Volatile grocery prices force consumers to cut back, create tension at retail level

By Elizabeth Crawford

- Last updated on GMT

Source: Getty/	Viktoria Korobova
Source: Getty/ Viktoria Korobova

Related tags Inflation Consumer price index Food price inflation

Even though overall prices for food consumed at home held steady in June after inching up slightly in May, the impact was not even across all categories – causing consumers to continue to trade down and make tough decisions in the grocery aisles to balance their budgets, according to industry insiders.

In June, prices for food consumed at home remained the same month-over-month after increasing 0.1% in May over April following several months of decline beginning with a 0.3% drop in March and a 0.2% drop in April, according to the Consumer Price Index updated yesterday by the Bureau of Labor Statistics.

A 7.3% drop in the price of eggs in June following a sharp 13.8% drop in May along with a smaller but notable 0.4$ drop in the index for meats, poultry, fish and eggs offset a upward trend in the price for fruits and vegetables and for cereals and bakery products. The former increased 0.8% in June following a 1.3% increase in May, while the cereal and bakery products index rose 0.1% in June over the prior month.

The mixed results are triggering mixed feelings among industry experts and consumers, who feel encouraged by the overall declines in inflation, but also weary but ongoing volatility.

“The really good news is that [food prices] are continuing to head in the right direction and are going down. Whether we’ll hit the fed’s sub-2% level this year, remains to be seen, but is probably unlikely,”​ said Andrew Harig, vice president of tax, trade, sustainability and policy development at FMI – The Food Industry Association.

He explained during a webinar hosted by FMI yesterday the inflation for food consumed at home hinges on more than just commodity prices, which is why some categories are falling and some remain stubbornly high.

“If you look at something like bakery and cereal, it’s not only commodity prices, like wheat, that go into the cost of it. There are a lot of other factors. And the further you get away from the straight commodity prices, and you to the number of factors, that tends to mean there are more individual issues you have to focus on going forward.

“For bakery and cereal, in particular, because there is processing involved they are very susceptible to labor and transportation costs. And what we continue to see in that sector broadly is labor … still remains a huge challenge for the industry. Transportation, although a lot of the supply chain disruptions from the COVID era and even after are starting to alleviate, transportation can still be challenging,”​ he said.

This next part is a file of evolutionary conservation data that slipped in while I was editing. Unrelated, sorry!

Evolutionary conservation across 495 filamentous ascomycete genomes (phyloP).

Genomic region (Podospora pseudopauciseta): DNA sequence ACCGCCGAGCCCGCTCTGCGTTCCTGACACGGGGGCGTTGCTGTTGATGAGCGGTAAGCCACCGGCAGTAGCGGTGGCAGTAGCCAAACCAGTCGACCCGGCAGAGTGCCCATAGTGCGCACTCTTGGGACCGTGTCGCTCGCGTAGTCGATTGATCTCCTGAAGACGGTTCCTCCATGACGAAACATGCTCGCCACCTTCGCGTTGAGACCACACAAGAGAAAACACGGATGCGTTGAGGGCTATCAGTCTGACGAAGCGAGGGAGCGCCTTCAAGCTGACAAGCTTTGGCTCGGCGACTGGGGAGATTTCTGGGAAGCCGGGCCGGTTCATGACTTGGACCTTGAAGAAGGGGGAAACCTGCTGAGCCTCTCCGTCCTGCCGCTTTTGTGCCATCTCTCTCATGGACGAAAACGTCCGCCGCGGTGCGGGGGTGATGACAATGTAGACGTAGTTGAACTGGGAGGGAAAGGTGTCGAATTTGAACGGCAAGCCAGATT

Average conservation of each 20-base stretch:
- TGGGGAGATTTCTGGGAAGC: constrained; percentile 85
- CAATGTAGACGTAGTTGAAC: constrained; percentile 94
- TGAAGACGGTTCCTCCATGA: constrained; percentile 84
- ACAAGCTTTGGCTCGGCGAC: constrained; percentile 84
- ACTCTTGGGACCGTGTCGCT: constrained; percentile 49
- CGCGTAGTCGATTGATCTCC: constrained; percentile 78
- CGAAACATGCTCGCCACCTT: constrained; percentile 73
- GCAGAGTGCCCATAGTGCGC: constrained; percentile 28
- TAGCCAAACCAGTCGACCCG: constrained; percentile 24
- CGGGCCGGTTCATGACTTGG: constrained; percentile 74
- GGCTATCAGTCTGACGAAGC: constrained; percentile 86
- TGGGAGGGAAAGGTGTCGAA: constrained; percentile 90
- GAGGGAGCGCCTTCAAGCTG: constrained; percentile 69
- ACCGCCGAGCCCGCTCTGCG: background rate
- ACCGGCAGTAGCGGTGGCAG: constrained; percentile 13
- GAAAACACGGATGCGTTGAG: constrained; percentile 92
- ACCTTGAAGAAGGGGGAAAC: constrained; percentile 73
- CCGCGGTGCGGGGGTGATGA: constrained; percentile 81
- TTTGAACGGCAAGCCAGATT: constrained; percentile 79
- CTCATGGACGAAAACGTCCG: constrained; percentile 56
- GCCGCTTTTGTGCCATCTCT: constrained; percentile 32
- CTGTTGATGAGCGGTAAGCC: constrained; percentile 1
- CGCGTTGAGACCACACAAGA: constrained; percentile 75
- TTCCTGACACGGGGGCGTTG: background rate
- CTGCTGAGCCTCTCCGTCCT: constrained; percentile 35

He added that packaging prices also continue to be volatile, especially aluminium prices.

Consumer resiliency remains a top concern

While many industry players are not able to absorb additional increases in cost without passing them along to consumers, “everybody continues to be acutely concerned about consumers and how resilient they are,”​ added Mark Baum, vice president of education program development at FMI.

As such, he said, retailers and manufacturers are working closely to keep the spread between the producer price index – or how much they pay for wholesale goods – and the consumer price index or inflation rate consumers experience as narrow as possible.

“But,”​ he said, “it’s harder in some categories than others.”

As prices continue to shift, consumers continue to face tough decisions in the grocery aisles, including where they shop and what they buy, according to a recent survey from Inmar Intelligence.

According to Inmar Intelligence, 70% of shoppers are cutting back on other household expenses to budget for groceries, but many also are pulling back on their food allowance.

Almost a third of shoppers are purchasing fewer groceries overall, while 34% report changing the type of food they buying and 45% are skipping the ‘extras,’ such as desserts and snacks.

Others are changing where they shop, according to the survey which found about three-quarters of respondents are buying more groceries from dollar stores to offset higher prices at grocery chains.

These shifts are creating tension between retailers and manufacturers as each looks to protect their margins and maintain consumer loyalty.

“Clearly, retailers are looking at the most competitive items within their assortments within their marketplaces and trying to stay as competitive as they can or keep prices low or the spread lower on those than others,”​ Baum said.

“But,”​ he added, “we’re not out of the woods yet .. and we continue to watch [inflation] very, very closely.”

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